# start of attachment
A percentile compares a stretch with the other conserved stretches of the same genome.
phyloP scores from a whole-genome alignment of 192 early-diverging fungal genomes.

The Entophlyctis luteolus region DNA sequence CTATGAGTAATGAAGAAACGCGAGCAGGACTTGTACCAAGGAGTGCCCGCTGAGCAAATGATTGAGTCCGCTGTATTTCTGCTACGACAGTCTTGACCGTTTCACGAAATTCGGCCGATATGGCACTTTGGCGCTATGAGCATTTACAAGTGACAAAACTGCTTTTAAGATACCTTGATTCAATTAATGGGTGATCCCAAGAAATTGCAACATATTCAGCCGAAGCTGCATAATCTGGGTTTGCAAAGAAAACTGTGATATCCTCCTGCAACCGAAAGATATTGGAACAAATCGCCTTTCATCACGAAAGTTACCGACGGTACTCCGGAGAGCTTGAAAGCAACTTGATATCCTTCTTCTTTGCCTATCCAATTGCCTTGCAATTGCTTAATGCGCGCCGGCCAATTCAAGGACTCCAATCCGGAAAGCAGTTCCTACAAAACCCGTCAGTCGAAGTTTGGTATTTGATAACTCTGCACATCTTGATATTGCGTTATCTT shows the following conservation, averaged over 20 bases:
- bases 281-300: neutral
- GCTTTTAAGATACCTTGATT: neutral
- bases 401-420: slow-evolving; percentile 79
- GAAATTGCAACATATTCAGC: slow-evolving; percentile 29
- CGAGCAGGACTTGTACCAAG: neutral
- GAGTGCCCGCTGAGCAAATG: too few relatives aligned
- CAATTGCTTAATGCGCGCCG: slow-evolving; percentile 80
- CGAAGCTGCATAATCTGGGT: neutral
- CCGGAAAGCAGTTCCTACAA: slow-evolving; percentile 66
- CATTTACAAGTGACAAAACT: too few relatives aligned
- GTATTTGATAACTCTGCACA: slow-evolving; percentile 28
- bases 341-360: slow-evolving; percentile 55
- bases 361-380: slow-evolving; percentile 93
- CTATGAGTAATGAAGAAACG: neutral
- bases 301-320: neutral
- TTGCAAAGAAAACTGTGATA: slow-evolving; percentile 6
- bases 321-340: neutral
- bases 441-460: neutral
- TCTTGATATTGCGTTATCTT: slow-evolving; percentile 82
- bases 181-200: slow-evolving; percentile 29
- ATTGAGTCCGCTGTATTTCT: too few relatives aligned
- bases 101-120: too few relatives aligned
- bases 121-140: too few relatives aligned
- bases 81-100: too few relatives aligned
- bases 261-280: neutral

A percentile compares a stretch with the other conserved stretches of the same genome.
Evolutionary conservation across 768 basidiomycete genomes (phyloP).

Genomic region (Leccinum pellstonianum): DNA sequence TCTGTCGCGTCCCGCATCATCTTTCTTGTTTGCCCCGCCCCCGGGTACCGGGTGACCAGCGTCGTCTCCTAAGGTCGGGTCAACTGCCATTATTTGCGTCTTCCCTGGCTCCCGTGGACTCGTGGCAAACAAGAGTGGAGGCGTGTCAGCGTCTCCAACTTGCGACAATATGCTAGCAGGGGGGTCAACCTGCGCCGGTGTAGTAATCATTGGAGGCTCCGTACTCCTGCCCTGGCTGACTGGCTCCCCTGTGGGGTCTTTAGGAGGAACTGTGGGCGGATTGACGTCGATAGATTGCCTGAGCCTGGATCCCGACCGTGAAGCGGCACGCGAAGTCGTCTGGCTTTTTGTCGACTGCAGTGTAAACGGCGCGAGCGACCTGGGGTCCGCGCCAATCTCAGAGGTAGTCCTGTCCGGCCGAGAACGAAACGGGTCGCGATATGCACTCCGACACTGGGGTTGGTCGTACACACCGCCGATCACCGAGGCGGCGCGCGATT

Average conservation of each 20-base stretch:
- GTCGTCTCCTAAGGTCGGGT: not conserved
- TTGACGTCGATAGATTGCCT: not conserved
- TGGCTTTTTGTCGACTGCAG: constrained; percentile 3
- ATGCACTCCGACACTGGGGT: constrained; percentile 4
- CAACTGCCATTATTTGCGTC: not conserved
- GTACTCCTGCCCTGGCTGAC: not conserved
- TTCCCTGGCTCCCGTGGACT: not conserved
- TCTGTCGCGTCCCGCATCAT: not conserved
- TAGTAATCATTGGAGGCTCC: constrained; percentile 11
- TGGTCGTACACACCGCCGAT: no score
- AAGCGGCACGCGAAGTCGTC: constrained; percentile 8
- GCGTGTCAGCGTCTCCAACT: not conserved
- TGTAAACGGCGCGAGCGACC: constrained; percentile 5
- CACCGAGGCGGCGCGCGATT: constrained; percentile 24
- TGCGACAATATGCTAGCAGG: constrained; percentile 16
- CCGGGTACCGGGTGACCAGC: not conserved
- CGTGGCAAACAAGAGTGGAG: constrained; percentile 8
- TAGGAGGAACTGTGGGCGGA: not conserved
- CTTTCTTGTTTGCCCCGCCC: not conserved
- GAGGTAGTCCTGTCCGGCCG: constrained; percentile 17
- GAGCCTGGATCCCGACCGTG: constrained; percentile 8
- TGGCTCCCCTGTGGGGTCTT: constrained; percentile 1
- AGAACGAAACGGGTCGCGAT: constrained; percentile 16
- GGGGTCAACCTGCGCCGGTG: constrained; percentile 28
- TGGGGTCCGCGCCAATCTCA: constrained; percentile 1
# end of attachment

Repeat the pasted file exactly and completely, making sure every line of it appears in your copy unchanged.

A percentile compares a stretch with the other conserved stretches of the same genome.
phyloP scores from a whole-genome alignment of 192 early-diverging fungal genomes.

The Entophlyctis luteolus region DNA sequence CTATGAGTAATGAAGAAACGCGAGCAGGACTTGTACCAAGGAGTGCCCGCTGAGCAAATGATTGAGTCCGCTGTATTTCTGCTACGACAGTCTTGACCGTTTCACGAAATTCGGCCGATATGGCACTTTGGCGCTATGAGCATTTACAAGTGACAAAACTGCTTTTAAGATACCTTGATTCAATTAATGGGTGATCCCAAGAAATTGCAACATATTCAGCCGAAGCTGCATAATCTGGGTTTGCAAAGAAAACTGTGATATCCTCCTGCAACCGAAAGATATTGGAACAAATCGCCTTTCATCACGAAAGTTACCGACGGTACTCCGGAGAGCTTGAAAGCAACTTGATATCCTTCTTCTTTGCCTATCCAATTGCCTTGCAATTGCTTAATGCGCGCCGGCCAATTCAAGGACTCCAATCCGGAAAGCAGTTCCTACAAAACCCGTCAGTCGAAGTTTGGTATTTGATAACTCTGCACATCTTGATATTGCGTTATCTT shows the following conservation, averaged over 20 bases:
- bases 281-300: neutral
- GCTTTTAAGATACCTTGATT: neutral
- bases 401-420: slow-evolving; percentile 79
- GAAATTGCAACATATTCAGC: slow-evolving; percentile 29
- CGAGCAGGACTTGTACCAAG: neutral
- GAGTGCCCGCTGAGCAAATG: too few relatives aligned
- CAATTGCTTAATGCGCGCCG: slow-evolving; percentile 80
- CGAAGCTGCATAATCTGGGT: neutral
- CCGGAAAGCAGTTCCTACAA: slow-evolving; percentile 66
- CATTTACAAGTGACAAAACT: too few relatives aligned
- GTATTTGATAACTCTGCACA: slow-evolving; percentile 28
- bases 341-360: slow-evolving; percentile 55
- bases 361-380: slow-evolving; percentile 93
- CTATGAGTAATGAAGAAACG: neutral
- bases 301-320: neutral
- TTGCAAAGAAAACTGTGATA: slow-evolving; percentile 6
- bases 321-340: neutral
- bases 441-460: neutral
- TCTTGATATTGCGTTATCTT: slow-evolving; percentile 82
- bases 181-200: slow-evolving; percentile 29
- ATTGAGTCCGCTGTATTTCT: too few relatives aligned
- bases 101-120: too few relatives aligned
- bases 121-140: too few relatives aligned
- bases 81-100: too few relatives aligned
- bases 261-280: neutral

A percentile compares a stretch with the other conserved stretches of the same genome.
Evolutionary conservation across 768 basidiomycete genomes (phyloP).

Genomic region (Leccinum pellstonianum): DNA sequence TCTGTCGCGTCCCGCATCATCTTTCTTGTTTGCCCCGCCCCCGGGTACCGGGTGACCAGCGTCGTCTCCTAAGGTCGGGTCAACTGCCATTATTTGCGTCTTCCCTGGCTCCCGTGGACTCGTGGCAAACAAGAGTGGAGGCGTGTCAGCGTCTCCAACTTGCGACAATATGCTAGCAGGGGGGTCAACCTGCGCCGGTGTAGTAATCATTGGAGGCTCCGTACTCCTGCCCTGGCTGACTGGCTCCCCTGTGGGGTCTTTAGGAGGAACTGTGGGCGGATTGACGTCGATAGATTGCCTGAGCCTGGATCCCGACCGTGAAGCGGCACGCGAAGTCGTCTGGCTTTTTGTCGACTGCAGTGTAAACGGCGCGAGCGACCTGGGGTCCGCGCCAATCTCAGAGGTAGTCCTGTCCGGCCGAGAACGAAACGGGTCGCGATATGCACTCCGACACTGGGGTTGGTCGTACACACCGCCGATCACCGAGGCGGCGCGCGATT

Average conservation of each 20-base stretch:
- GTCGTCTCCTAAGGTCGGGT: not conserved
- TTGACGTCGATAGATTGCCT: not conserved
- TGGCTTTTTGTCGACTGCAG: constrained; percentile 3
- ATGCACTCCGACACTGGGGT: constrained; percentile 4
- CAACTGCCATTATTTGCGTC: not conserved
- GTACTCCTGCCCTGGCTGAC: not conserved
- TTCCCTGGCTCCCGTGGACT: not conserved
- TCTGTCGCGTCCCGCATCAT: not conserved
- TAGTAATCATTGGAGGCTCC: constrained; percentile 11
- TGGTCGTACACACCGCCGAT: no score
- AAGCGGCACGCGAAGTCGTC: constrained; percentile 8
- GCGTGTCAGCGTCTCCAACT: not conserved
- TGTAAACGGCGCGAGCGACC: constrained; percentile 5
- CACCGAGGCGGCGCGCGATT: constrained; percentile 24
- TGCGACAATATGCTAGCAGG: constrained; percentile 16
- CCGGGTACCGGGTGACCAGC: not conserved
- CGTGGCAAACAAGAGTGGAG: constrained; percentile 8
- TAGGAGGAACTGTGGGCGGA: not conserved
- CTTTCTTGTTTGCCCCGCCC: not conserved
- GAGGTAGTCCTGTCCGGCCG: constrained; percentile 17
- GAGCCTGGATCCCGACCGTG: constrained; percentile 8
- TGGCTCCCCTGTGGGGTCTT: constrained; percentile 1
- AGAACGAAACGGGTCGCGAT: constrained; percentile 16
- GGGGTCAACCTGCGCCGGTG: constrained; percentile 28
- TGGGGTCCGCGCCAATCTCA: constrained; percentile 1